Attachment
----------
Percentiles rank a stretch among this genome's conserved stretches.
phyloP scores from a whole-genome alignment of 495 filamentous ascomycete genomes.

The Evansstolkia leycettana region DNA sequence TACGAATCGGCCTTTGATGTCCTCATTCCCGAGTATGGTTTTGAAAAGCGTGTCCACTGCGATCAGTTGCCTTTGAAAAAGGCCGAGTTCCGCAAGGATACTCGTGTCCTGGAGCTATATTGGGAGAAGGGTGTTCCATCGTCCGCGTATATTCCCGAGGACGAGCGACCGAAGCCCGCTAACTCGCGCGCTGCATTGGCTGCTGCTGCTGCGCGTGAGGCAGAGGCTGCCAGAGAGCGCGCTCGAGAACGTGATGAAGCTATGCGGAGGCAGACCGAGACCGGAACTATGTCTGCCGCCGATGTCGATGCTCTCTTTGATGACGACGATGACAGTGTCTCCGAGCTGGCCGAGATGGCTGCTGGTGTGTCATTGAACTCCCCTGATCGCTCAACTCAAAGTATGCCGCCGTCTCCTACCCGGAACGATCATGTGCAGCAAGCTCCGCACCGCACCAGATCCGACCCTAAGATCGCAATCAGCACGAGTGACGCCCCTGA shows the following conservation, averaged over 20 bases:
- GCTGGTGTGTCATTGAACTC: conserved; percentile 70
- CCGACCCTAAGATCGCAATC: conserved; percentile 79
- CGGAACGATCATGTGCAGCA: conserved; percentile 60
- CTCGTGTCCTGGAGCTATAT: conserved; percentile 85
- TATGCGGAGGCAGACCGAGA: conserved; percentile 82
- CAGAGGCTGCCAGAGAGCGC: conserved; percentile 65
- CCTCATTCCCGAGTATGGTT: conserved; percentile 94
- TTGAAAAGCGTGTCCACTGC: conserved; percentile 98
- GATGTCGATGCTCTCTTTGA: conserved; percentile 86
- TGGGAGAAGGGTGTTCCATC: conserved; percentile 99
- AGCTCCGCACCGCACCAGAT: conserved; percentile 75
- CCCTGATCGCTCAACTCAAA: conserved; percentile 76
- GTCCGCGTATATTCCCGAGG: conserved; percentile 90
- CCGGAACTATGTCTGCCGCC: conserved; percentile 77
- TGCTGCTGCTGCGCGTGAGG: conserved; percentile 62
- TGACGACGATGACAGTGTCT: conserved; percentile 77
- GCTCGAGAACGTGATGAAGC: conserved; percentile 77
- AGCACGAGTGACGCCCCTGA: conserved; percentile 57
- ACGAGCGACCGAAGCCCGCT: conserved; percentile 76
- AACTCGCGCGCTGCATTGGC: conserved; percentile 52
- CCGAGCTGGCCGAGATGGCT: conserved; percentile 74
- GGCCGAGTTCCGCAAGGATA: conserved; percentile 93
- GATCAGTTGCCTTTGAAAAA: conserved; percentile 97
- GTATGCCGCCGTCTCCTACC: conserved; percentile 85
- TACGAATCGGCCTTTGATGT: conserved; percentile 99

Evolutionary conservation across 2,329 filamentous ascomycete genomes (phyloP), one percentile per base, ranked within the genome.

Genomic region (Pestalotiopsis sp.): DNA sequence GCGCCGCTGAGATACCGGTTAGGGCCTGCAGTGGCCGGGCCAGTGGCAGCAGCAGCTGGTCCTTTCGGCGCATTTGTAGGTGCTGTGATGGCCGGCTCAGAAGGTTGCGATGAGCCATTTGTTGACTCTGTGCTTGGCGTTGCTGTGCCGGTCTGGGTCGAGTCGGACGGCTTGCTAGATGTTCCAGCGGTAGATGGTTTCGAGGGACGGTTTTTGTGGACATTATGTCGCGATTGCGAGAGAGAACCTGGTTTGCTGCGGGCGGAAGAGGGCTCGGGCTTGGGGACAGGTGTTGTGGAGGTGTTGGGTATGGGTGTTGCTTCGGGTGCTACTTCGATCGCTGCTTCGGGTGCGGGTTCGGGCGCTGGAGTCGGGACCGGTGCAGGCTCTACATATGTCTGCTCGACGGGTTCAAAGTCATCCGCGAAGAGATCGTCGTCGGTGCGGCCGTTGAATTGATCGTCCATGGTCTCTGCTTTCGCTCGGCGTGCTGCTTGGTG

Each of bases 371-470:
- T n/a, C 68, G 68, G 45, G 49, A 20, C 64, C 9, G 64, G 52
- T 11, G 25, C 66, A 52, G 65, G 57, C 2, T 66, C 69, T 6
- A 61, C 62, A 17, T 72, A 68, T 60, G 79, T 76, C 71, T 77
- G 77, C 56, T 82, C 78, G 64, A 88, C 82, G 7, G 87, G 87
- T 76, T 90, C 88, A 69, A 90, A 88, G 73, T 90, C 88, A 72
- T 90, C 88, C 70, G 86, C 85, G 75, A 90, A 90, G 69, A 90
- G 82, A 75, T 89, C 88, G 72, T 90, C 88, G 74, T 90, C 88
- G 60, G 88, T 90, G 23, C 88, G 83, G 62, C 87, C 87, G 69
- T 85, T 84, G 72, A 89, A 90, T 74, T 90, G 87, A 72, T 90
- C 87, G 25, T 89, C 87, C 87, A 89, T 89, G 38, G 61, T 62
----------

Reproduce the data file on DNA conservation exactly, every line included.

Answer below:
Percentiles rank a stretch among this genome's conserved stretches.
phyloP scores from a whole-genome alignment of 495 filamentous ascomycete genomes.

The Evansstolkia leycettana region DNA sequence TACGAATCGGCCTTTGATGTCCTCATTCCCGAGTATGGTTTTGAAAAGCGTGTCCACTGCGATCAGTTGCCTTTGAAAAAGGCCGAGTTCCGCAAGGATACTCGTGTCCTGGAGCTATATTGGGAGAAGGGTGTTCCATCGTCCGCGTATATTCCCGAGGACGAGCGACCGAAGCCCGCTAACTCGCGCGCTGCATTGGCTGCTGCTGCTGCGCGTGAGGCAGAGGCTGCCAGAGAGCGCGCTCGAGAACGTGATGAAGCTATGCGGAGGCAGACCGAGACCGGAACTATGTCTGCCGCCGATGTCGATGCTCTCTTTGATGACGACGATGACAGTGTCTCCGAGCTGGCCGAGATGGCTGCTGGTGTGTCATTGAACTCCCCTGATCGCTCAACTCAAAGTATGCCGCCGTCTCCTACCCGGAACGATCATGTGCAGCAAGCTCCGCACCGCACCAGATCCGACCCTAAGATCGCAATCAGCACGAGTGACGCCCCTGA shows the following conservation, averaged over 20 bases:
- GCTGGTGTGTCATTGAACTC: conserved; percentile 70
- CCGACCCTAAGATCGCAATC: conserved; percentile 79
- CGGAACGATCATGTGCAGCA: conserved; percentile 60
- CTCGTGTCCTGGAGCTATAT: conserved; percentile 85
- TATGCGGAGGCAGACCGAGA: conserved; percentile 82
- CAGAGGCTGCCAGAGAGCGC: conserved; percentile 65
- CCTCATTCCCGAGTATGGTT: conserved; percentile 94
- TTGAAAAGCGTGTCCACTGC: conserved; percentile 98
- GATGTCGATGCTCTCTTTGA: conserved; percentile 86
- TGGGAGAAGGGTGTTCCATC: conserved; percentile 99
- AGCTCCGCACCGCACCAGAT: conserved; percentile 75
- CCCTGATCGCTCAACTCAAA: conserved; percentile 76
- GTCCGCGTATATTCCCGAGG: conserved; percentile 90
- CCGGAACTATGTCTGCCGCC: conserved; percentile 77
- TGCTGCTGCTGCGCGTGAGG: conserved; percentile 62
- TGACGACGATGACAGTGTCT: conserved; percentile 77
- GCTCGAGAACGTGATGAAGC: conserved; percentile 77
- AGCACGAGTGACGCCCCTGA: conserved; percentile 57
- ACGAGCGACCGAAGCCCGCT: conserved; percentile 76
- AACTCGCGCGCTGCATTGGC: conserved; percentile 52
- CCGAGCTGGCCGAGATGGCT: conserved; percentile 74
- GGCCGAGTTCCGCAAGGATA: conserved; percentile 93
- GATCAGTTGCCTTTGAAAAA: conserved; percentile 97
- GTATGCCGCCGTCTCCTACC: conserved; percentile 85
- TACGAATCGGCCTTTGATGT: conserved; percentile 99

Evolutionary conservation across 2,329 filamentous ascomycete genomes (phyloP), one percentile per base, ranked within the genome.

Genomic region (Pestalotiopsis sp.): DNA sequence GCGCCGCTGAGATACCGGTTAGGGCCTGCAGTGGCCGGGCCAGTGGCAGCAGCAGCTGGTCCTTTCGGCGCATTTGTAGGTGCTGTGATGGCCGGCTCAGAAGGTTGCGATGAGCCATTTGTTGACTCTGTGCTTGGCGTTGCTGTGCCGGTCTGGGTCGAGTCGGACGGCTTGCTAGATGTTCCAGCGGTAGATGGTTTCGAGGGACGGTTTTTGTGGACATTATGTCGCGATTGCGAGAGAGAACCTGGTTTGCTGCGGGCGGAAGAGGGCTCGGGCTTGGGGACAGGTGTTGTGGAGGTGTTGGGTATGGGTGTTGCTTCGGGTGCTACTTCGATCGCTGCTTCGGGTGCGGGTTCGGGCGCTGGAGTCGGGACCGGTGCAGGCTCTACATATGTCTGCTCGACGGGTTCAAAGTCATCCGCGAAGAGATCGTCGTCGGTGCGGCCGTTGAATTGATCGTCCATGGTCTCTGCTTTCGCTCGGCGTGCTGCTTGGTG

Each of bases 371-470:
- T n/a, C 68, G 68, G 45, G 49, A 20, C 64, C 9, G 64, G 52
- T 11, G 25, C 66, A 52, G 65, G 57, C 2, T 66, C 69, T 6
- A 61, C 62, A 17, T 72, A 68, T 60, G 79, T 76, C 71, T 77
- G 77, C 56, T 82, C 78, G 64, A 88, C 82, G 7, G 87, G 87
- T 76, T 90, C 88, A 69, A 90, A 88, G 73, T 90, C 88, A 72
- T 90, C 88, C 70, G 86, C 85, G 75, A 90, A 90, G 69, A 90
- G 82, A 75, T 89, C 88, G 72, T 90, C 88, G 74, T 90, C 88
- G 60, G 88, T 90, G 23, C 88, G 83, G 62, C 87, C 87, G 69
- T 85, T 84, G 72, A 89, A 90, T 74, T 90, G 87, A 72, T 90
- C 87, G 25, T 89, C 87, C 87, A 89, T 89, G 38, G 61, T 62